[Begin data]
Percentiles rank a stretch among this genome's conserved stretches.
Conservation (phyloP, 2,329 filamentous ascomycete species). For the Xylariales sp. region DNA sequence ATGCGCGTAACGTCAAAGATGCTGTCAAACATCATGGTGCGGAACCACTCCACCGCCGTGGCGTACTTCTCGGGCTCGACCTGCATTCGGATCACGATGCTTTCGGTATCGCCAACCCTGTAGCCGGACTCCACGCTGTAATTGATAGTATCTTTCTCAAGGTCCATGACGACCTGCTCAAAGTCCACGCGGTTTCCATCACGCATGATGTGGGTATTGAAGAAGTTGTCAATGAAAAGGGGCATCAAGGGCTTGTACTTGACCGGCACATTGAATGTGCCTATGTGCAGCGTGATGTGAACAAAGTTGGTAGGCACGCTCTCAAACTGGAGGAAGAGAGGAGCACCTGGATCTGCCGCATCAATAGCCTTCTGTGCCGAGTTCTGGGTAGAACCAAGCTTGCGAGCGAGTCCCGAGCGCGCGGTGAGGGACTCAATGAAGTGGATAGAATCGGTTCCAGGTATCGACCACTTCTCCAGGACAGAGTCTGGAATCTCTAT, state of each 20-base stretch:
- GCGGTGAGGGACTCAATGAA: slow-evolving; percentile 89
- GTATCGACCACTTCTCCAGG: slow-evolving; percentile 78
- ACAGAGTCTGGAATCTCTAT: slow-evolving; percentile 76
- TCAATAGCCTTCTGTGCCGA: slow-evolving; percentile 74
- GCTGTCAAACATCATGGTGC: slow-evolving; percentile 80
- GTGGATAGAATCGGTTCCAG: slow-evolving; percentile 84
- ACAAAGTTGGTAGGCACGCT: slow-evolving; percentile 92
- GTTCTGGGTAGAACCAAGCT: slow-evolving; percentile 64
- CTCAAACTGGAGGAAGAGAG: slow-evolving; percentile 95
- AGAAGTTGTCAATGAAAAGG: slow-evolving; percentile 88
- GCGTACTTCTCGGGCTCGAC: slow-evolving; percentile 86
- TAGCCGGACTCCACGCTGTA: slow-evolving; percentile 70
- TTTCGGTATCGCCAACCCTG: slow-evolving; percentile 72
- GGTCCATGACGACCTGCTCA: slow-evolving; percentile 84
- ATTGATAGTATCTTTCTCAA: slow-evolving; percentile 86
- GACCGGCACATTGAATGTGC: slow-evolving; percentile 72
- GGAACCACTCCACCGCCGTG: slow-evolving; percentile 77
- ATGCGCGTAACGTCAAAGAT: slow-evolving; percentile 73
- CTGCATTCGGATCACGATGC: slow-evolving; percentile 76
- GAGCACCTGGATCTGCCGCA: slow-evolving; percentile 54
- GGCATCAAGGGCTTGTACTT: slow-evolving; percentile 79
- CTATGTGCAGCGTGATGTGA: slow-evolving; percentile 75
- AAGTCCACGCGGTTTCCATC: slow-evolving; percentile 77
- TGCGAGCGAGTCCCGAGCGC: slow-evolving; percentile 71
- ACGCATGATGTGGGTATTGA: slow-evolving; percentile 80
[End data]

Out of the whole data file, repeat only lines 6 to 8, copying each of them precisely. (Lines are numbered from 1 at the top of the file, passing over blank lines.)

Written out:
- TCAATAGCCTTCTGTGCCGA: slow-evolving; percentile 74
- GCTGTCAAACATCATGGTGC: slow-evolving; percentile 80
- GTGGATAGAATCGGTTCCAG: slow-evolving; percentile 84